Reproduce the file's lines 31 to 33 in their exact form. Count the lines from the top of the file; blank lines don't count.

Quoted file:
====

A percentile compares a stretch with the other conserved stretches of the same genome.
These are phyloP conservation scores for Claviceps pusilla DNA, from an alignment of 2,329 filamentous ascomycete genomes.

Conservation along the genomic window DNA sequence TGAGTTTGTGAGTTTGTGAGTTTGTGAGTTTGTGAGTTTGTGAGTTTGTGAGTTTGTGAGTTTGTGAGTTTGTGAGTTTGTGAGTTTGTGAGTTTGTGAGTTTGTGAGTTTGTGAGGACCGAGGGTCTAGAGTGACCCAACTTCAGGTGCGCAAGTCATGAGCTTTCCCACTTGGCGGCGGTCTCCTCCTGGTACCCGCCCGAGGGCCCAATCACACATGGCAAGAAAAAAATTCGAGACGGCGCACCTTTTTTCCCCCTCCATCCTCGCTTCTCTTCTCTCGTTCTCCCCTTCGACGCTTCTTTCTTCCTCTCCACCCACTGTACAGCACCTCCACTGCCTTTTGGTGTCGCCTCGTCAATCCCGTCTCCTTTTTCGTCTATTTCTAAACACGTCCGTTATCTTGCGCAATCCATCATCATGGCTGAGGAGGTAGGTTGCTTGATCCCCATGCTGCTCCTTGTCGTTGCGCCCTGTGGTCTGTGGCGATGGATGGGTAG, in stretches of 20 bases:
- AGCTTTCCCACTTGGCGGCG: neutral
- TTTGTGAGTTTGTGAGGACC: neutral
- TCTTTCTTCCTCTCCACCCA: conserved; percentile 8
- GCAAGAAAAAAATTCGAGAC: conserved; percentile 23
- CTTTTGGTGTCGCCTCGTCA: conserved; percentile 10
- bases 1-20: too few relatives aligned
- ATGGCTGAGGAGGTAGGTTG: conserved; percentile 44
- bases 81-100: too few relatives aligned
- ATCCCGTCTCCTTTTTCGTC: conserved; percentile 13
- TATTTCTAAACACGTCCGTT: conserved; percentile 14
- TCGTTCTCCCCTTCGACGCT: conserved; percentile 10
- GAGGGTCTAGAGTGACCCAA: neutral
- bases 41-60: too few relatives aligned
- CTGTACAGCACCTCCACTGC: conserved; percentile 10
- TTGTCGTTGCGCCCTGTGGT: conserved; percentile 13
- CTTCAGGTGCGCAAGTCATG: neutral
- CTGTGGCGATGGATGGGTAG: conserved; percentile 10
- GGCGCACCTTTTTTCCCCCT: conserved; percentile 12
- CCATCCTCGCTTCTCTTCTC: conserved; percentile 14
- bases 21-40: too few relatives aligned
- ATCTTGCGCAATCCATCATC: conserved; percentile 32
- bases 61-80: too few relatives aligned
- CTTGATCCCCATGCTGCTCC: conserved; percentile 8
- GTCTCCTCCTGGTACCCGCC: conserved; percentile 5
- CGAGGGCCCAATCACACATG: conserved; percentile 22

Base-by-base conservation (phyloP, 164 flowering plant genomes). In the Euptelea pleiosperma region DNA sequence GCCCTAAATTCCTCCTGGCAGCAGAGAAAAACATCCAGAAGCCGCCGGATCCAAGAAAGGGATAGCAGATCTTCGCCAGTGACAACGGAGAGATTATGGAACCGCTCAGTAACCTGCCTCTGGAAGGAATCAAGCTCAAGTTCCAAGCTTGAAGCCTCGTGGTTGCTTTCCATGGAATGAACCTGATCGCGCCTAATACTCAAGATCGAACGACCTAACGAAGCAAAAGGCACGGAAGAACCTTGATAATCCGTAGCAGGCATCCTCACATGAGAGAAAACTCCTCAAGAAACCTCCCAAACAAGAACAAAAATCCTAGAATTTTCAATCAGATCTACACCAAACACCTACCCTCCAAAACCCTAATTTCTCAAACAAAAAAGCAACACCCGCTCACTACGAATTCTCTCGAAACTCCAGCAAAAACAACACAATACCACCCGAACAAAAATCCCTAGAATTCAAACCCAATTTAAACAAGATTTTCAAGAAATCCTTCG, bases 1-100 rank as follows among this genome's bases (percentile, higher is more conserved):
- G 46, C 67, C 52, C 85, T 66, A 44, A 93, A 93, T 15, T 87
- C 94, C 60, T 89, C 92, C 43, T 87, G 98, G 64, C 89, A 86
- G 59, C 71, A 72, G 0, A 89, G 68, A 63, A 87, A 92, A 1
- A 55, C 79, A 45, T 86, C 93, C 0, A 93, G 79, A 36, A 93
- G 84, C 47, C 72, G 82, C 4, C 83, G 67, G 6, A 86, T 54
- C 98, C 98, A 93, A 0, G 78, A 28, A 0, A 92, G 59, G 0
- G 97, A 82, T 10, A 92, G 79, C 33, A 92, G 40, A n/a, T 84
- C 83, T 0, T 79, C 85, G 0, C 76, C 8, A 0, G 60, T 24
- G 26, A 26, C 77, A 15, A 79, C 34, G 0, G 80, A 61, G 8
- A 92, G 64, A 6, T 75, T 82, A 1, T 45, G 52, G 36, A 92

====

- C 94, C 60, T 89, C 92, C 43, T 87, G 98, G 64, C 89, A 86
- G 59, C 71, A 72, G 0, A 89, G 68, A 63, A 87, A 92, A 1
- A 55, C 79, A 45, T 86, C 93, C 0, A 93, G 79, A 36, A 93